Having a child is like having part of your heart walking around outside of your body. For parents, nothing is more terrifying than imagining something happening to your child. We do our best to keep our kids safe and sound, but for some families, it is a much bigger challenge. Many children on the autism spectrum or with other disabilities are attracted to lights or water and are prone to wandering away from caregivers. In many cases, they have no concept of danger and are unable to communicate their names or addresses.
If your child is prone to wandering, it is incredibly important to have a safety plan prepared. Having a plan in place to keep your child safe in different locations is especially vital. Here are a few tips to keep your child safe.
In your home: Home should be the place where your child feels the safest. When trying to make your home a comfortable, safe place for your child, there are a few things to keep in mind:
- Ensure that all cleaning products are kept well out of reach of your kiddos. Think along the lines of a locked closet or a high shelf out in the garage.
- Secure large furniture to walls using brackets. It’s especially important to do this with top-heavy pieces of furniture.
- Fire safety is important to practice with your kids. Think about buying a fire alarm that is able to record your voice, so your child isn’t frightened when it goes off. A field trip to the fire station will also familiarize them with what firemen and firetrucks look like.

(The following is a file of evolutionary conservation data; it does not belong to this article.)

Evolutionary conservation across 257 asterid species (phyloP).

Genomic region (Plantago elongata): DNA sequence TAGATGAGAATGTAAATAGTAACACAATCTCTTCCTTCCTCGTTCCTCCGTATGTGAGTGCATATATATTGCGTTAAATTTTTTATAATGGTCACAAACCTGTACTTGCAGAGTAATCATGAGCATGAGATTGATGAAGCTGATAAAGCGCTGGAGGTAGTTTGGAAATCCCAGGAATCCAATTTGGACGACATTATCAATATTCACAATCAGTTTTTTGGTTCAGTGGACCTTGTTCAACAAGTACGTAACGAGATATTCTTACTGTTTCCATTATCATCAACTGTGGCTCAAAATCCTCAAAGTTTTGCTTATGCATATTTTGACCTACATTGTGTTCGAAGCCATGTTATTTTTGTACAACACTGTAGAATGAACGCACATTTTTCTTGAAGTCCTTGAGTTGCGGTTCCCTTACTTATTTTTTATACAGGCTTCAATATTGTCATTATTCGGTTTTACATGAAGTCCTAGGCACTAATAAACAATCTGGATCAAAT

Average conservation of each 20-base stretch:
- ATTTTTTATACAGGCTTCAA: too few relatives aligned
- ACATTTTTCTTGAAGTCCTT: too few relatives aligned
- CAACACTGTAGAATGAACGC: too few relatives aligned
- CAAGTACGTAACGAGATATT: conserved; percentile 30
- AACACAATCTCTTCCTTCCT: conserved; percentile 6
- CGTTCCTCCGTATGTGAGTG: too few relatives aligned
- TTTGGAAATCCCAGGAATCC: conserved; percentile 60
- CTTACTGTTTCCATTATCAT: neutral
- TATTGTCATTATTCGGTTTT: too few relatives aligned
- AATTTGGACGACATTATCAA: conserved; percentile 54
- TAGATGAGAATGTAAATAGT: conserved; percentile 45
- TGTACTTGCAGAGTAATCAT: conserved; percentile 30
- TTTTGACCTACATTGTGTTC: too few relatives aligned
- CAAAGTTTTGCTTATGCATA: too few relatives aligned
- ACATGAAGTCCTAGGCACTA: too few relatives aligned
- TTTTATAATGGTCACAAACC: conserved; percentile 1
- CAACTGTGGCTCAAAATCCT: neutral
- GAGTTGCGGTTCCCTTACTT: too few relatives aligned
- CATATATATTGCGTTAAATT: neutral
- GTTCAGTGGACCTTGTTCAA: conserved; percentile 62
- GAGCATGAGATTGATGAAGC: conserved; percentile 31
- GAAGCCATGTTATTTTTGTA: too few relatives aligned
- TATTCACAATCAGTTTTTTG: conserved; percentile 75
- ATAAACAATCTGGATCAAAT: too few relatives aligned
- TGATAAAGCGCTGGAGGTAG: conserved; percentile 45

- Water safety is also important. Pools need to have self-closing gates that latch. Children should also be taught how to use faucets correctly, so the water doesn’t get hot enough to scald. Think about placing a mark on faucets to show your child where the temperature could become too hot.
- Consider home renovations to make your home safer, both now and as your child gets older. Many young people with special needs continue to live with their parents long after they become adults.
- A working knowledge of basic medical response and first aid is vital for parents. Consider taking online first aid and CPR classes to familiarize yourself or brush up on your first aid techniques.
Once school starts: Our kids spend a lot of their time at school, and in order for them to concentrate on learning, they need to feel safe. Here are a few ways to keep school safer:
- Familiarize yourself and your child with their school and classroom, and try to meet their teachers before the school year begins. Make sure to provide the school with any information they may need about your child, especially if he or she is prone to wandering.
- Continue to be an active participant in your child’s school community. Consider joining the school’s PTA or volunteering as a chaperone for school functions.
- Know who your child’s friends are, and get to know those children’s parents.
For the ‘adventurers’: Having a child who is prone to wandering can be terrifying for parents. There is nothing more heart-stopping than looking up to realize you’ve lost sight of your little one. Here are a few steps to take in order to keep these frightening moments from happening:
- Set up door alarms to prevent your child from leaving home without your knowledge, and keep all keys out of reach.
- Consider purchasing a child locator. Have your child wear a necklace or bracelet with your contact information listed on it.